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  • The important role of miRNAs in cellular differentiation has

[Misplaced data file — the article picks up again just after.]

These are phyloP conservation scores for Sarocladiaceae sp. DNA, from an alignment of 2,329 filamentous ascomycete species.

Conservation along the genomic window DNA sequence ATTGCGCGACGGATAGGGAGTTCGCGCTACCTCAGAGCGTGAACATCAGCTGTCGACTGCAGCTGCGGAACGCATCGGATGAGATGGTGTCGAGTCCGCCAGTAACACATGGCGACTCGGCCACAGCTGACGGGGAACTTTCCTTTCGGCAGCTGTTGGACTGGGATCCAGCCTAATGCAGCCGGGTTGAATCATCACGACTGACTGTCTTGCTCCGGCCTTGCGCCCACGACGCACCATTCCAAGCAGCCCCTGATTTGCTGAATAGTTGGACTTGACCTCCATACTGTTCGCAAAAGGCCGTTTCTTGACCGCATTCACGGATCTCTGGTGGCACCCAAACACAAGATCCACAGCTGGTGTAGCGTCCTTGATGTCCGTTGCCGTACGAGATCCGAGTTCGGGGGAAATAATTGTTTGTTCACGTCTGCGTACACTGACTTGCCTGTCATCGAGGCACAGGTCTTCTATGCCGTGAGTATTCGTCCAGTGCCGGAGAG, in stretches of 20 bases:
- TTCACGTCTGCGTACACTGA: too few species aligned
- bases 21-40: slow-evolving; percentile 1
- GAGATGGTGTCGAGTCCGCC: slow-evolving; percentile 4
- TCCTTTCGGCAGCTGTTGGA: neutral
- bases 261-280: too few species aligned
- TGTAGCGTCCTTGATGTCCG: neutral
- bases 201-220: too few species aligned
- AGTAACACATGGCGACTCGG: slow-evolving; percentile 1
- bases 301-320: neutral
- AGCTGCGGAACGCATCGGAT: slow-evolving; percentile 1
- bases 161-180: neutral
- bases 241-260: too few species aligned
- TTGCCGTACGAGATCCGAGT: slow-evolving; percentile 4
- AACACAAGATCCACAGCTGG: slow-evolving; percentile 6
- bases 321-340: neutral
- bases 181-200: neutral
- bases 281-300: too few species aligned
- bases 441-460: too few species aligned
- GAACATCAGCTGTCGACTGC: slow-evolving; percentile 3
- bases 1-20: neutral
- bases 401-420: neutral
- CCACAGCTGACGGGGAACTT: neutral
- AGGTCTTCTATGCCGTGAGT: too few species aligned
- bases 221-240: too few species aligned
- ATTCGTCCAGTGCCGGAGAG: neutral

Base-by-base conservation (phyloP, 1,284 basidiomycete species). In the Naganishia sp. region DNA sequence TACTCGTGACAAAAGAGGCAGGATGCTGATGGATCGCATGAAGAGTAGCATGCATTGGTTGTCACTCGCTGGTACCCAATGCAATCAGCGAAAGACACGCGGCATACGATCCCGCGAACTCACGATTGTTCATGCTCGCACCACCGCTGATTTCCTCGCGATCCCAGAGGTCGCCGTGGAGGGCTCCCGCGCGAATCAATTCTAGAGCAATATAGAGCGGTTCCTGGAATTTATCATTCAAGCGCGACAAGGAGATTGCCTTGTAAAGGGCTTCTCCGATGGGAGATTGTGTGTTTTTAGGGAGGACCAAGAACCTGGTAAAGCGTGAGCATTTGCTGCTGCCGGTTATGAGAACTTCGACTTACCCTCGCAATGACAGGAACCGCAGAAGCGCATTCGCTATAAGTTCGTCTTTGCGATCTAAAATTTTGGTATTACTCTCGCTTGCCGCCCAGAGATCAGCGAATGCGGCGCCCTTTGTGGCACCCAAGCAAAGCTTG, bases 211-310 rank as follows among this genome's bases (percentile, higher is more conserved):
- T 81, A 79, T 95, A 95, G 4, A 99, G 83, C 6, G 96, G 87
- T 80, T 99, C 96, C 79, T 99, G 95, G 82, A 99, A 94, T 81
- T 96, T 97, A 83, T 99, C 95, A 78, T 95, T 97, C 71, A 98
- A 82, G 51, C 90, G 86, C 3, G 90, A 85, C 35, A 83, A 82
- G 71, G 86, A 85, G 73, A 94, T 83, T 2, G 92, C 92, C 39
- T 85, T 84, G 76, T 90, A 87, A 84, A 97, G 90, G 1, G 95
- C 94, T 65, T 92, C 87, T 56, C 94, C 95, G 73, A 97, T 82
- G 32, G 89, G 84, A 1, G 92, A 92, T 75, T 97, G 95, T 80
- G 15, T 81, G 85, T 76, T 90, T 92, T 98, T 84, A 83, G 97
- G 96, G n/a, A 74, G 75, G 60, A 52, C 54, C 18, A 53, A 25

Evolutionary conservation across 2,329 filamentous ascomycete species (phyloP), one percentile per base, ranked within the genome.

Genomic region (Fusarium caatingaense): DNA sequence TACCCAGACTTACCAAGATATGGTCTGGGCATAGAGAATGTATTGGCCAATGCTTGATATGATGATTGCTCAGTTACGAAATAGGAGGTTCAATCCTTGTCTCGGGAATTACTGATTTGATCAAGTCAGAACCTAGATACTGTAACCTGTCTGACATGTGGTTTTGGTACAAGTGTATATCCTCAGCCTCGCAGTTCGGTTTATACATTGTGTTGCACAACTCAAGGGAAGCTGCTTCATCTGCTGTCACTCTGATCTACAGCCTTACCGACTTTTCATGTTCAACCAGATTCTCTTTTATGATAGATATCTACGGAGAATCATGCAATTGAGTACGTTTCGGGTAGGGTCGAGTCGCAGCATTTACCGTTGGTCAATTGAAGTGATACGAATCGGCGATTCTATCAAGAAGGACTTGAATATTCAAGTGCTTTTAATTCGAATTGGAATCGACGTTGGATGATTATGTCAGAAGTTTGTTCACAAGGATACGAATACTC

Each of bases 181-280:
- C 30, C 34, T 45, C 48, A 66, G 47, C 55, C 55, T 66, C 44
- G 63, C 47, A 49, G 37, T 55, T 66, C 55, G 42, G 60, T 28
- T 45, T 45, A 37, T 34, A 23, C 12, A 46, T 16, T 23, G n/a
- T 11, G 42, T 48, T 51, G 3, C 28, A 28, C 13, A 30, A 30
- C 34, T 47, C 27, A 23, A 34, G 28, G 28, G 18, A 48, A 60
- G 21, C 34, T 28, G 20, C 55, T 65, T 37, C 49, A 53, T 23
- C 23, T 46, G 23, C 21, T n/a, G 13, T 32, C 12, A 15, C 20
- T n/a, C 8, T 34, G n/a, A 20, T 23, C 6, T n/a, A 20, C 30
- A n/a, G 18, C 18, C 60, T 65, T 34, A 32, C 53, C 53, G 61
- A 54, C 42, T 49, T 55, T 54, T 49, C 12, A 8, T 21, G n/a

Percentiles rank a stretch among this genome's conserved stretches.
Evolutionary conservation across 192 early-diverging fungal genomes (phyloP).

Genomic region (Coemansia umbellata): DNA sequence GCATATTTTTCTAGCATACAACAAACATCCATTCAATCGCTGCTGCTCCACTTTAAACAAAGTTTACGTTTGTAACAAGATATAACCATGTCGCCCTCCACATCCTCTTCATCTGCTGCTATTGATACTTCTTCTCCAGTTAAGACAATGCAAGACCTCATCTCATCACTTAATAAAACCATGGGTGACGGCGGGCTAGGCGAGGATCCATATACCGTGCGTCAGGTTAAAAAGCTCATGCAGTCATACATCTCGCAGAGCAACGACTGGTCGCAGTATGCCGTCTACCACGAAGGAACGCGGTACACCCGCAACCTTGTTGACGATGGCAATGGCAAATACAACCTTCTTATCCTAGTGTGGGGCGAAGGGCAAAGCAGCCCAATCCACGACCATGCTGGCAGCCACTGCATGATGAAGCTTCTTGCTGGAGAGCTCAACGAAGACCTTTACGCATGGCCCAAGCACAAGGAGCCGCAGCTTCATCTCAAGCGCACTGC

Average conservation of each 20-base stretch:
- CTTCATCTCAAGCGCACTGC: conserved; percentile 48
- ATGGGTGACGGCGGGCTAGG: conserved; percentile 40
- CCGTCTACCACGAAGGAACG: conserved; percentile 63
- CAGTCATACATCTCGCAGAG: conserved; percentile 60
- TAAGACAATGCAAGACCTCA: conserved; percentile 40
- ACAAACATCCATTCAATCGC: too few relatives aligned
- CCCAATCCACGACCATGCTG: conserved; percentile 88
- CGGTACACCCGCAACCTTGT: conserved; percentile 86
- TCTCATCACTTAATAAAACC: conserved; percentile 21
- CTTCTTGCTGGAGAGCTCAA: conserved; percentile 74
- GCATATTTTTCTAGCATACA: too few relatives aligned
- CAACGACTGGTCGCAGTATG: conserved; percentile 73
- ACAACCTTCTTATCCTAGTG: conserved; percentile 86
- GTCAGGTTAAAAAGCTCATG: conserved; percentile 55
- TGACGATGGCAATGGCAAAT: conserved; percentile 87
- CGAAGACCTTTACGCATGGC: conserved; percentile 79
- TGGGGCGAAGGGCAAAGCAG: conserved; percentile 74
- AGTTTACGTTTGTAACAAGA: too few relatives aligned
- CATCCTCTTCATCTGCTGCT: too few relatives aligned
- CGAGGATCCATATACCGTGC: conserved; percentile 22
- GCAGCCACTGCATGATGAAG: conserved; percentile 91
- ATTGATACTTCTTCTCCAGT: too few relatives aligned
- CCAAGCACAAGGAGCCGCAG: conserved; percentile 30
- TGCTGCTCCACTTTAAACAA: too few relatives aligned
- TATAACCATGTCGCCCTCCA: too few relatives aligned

The important role of miRNAs in cellular differentiation has been proposed recently. Previous studies had suggested roles for different miRNAs during osteogenesis [20]. Certain miRNAs could promote osteoblast differentiation, such as miR-194 [20], whereas others could inhibit the cell differentiation of osteogenesis-related cells, including miR-155 [26]. As a member of the miR-15 family, miR-195 was also reported to play a key role in many cellular pathways. A study by Zhang et al. found that the up-regulation of miR-195 accelerated oxidative stress-induced retinal endothelial cell injury by targeting mitofusin 2 in diabetic rats [27], indicating its promoting role in oxidative stress damage. A decrease of miR-195 promoted chondrocyte proliferation and the maintenance of chondrogenic phenotype by targeting the FGF-18 pathway [28]. Grünhagen et al. demonstrated that the miR-497–miR-195 cluster expression level was reduced during osteogenesis of primary human osteoblasts and that miR-195 alters the gene regulatory network of osteoblast differentiation and impairs the induction of BMP responsive genes [16]. These reports indicated that miR-195 has multiple biological functions in addition to osteoblast differentiation. Previous studies have shown aberrant miR-195 expression in various types of human cancer, such as gastric, Wortmannin and breast cancer [29], [30]. In breast cancer, Li et al. found that miR-195 and miR-497 are down-regulated in human breast cancer tissues and cell lines and inhibit colon formation by directly targeting RAF-1 [31], which suggested a possible mechanism of miR-195 inhibition on osteoblast differentiation. We demonstrated that miR-195 over-expression hampered the cellular responses to BMP-2 in MC3T3-E1 cells. The viability of MC3T3-E1 cells was significantly decreased due to the inhibition of miR-195 over-expression (Fig. 3, C). Furthermore, under BMP-2 inducing conditions, miR-195 over-expression resulted in the limited phosphorylation levels of ERK, MEK and Smad1/5 (Fig. 4, E), which dramatically suppressed the osteoblast differentiation of MC3T3-E1 cells, primarily manifesting in the decreased ALP activity and down-regulated gene expression levels of osteogenic markers (Fig. 4, A–D). Our findings for the first time demonstrated the inhibition effect of miR-195 on osteoblast differentiation and were in accordance with the previous study [16]. Although it was reported that miR-195 could target the RAF-1 3′-UTR in thyroid cancer cells, whether there is similar negative regulation in osteoblast differentiation remains unclear. In this study, RAF-1 was observed to be the target of miR-195 in the osteogenesis of MC3T3-E1 cells. Transfection with miR-195 effectively reduced RAF-1 transcription and suppressed the RAF-1 (or RAF-1L613V) –amplified osteoblast differentiation of MC3T3-E1 cells induced by BMP-2 (Fig. 4, Fig. 5). The positive regulatory effect of RAF-1 (or RAF-1L613V) on osteogenic gene expression (Runx2, OSX, ALP, OCN, and DLX5) was also reversed (Figs. 4C, D and 5E). In addition, our findings showed that miR-195 transfection significantly limited the BMP-2 signalling pathway. In a previous study, Grünhagen et al. observed that miR-195 inhibited the BMP-2 signalling pathway by targeting several targets including Smad5, Tgfbr3, Furin [16], which was in keeping with the results of our study. We confirmed that miR-195 decreased the mRNA and protein expression of RAF-1 by directly targeting the 3′-UTR of RAF-1 mRNA; it is suggested that miR-195 could suppress osteoblast differentiation by targeting RAF-1 in addition to the canonical BMP-2/Smad pathway. Taken together, our results indicated that RAF-1 and RAF-1L613V exert an amplified effect with BMP-2 on osteoblast differentiationin in MC3T3-E1 cells, whereas miR-195 inhibited both normal and abnormal activation of osteoblast differentiation in the cells via targeting RAF-1. miR-195 might be a potent therapeutic agent for the prevention and treatment of L613V-induced bone deformity in Noonan syndrome.